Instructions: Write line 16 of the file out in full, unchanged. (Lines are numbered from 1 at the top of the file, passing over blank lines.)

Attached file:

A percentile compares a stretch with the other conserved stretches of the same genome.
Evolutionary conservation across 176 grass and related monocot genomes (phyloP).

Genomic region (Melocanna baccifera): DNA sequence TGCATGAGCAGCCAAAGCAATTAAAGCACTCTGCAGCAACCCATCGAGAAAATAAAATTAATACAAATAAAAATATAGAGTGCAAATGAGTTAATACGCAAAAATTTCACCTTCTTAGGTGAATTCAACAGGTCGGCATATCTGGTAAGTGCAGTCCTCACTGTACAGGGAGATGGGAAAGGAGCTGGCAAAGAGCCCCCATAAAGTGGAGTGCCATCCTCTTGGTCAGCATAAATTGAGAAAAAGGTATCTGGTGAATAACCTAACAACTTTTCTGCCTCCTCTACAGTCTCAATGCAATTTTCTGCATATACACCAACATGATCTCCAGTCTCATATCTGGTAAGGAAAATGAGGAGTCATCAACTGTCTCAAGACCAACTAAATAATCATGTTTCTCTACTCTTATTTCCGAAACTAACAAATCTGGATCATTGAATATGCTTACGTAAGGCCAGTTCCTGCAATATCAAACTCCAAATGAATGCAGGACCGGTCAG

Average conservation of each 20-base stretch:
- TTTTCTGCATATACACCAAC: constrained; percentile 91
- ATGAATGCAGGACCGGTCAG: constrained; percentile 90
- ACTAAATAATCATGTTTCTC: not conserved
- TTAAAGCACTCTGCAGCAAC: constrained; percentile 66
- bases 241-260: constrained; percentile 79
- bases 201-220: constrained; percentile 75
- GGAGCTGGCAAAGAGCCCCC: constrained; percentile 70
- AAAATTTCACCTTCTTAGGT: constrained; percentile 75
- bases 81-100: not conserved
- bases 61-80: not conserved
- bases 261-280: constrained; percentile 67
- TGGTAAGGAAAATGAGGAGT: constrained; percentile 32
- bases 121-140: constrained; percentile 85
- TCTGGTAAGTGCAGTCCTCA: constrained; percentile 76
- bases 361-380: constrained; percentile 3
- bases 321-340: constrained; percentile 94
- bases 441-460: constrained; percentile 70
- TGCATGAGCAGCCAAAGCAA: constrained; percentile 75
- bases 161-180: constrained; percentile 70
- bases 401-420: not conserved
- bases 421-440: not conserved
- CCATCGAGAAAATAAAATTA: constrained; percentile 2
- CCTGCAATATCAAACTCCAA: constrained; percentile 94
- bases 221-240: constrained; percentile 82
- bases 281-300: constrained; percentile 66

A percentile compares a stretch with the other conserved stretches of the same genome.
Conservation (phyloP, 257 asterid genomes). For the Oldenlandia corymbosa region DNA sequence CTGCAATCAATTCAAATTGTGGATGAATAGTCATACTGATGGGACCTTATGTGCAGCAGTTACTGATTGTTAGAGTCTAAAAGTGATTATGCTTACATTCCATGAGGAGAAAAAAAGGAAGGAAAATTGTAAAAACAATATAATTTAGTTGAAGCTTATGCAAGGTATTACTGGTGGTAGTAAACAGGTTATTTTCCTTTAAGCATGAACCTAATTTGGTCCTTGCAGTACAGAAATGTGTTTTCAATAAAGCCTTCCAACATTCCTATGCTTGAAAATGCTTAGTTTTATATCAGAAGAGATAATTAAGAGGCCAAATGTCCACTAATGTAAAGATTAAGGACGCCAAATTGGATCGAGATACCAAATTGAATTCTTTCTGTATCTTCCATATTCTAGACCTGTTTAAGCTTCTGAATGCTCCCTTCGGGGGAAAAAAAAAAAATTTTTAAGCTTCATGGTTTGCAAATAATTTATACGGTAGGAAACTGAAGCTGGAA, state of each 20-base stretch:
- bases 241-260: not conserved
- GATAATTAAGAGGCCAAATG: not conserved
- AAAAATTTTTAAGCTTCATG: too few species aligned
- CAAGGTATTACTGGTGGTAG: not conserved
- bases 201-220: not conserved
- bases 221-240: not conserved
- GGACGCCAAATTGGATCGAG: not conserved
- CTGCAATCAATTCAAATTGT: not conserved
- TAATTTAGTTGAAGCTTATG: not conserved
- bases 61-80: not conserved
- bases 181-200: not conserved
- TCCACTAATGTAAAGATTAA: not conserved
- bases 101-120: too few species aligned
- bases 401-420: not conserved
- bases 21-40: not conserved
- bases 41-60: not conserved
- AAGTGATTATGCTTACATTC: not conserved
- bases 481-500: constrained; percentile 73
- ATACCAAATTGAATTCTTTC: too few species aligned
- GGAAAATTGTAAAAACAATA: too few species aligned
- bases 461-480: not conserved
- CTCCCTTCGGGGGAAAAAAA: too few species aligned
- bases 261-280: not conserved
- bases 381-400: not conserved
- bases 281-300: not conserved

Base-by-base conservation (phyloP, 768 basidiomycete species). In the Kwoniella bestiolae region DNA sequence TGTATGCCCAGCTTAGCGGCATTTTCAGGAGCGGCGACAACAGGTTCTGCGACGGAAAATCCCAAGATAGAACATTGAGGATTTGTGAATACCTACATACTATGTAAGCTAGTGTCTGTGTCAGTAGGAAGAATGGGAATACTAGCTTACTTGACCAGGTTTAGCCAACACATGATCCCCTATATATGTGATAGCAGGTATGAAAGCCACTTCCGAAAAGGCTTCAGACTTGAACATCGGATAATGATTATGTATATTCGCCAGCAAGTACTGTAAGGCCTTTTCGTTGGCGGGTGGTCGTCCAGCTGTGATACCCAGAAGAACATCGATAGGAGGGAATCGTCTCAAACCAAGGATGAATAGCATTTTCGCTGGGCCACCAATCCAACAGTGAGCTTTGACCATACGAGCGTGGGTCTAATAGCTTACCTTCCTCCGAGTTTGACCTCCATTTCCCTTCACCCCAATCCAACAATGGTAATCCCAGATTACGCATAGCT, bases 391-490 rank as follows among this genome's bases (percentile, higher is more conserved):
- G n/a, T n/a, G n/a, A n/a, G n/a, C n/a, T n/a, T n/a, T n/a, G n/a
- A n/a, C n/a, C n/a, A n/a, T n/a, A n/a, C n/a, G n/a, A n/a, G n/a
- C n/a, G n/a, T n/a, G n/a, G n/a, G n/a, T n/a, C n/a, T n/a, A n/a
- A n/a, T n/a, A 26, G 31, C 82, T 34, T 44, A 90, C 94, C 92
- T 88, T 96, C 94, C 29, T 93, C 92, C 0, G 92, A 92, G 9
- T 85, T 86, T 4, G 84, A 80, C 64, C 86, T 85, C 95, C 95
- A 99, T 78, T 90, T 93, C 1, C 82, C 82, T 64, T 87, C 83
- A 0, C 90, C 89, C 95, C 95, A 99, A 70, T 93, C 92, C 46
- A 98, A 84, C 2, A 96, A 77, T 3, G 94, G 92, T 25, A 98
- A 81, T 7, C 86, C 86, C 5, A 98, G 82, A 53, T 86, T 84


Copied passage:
- TGGTAAGGAAAATGAGGAGT: constrained; percentile 32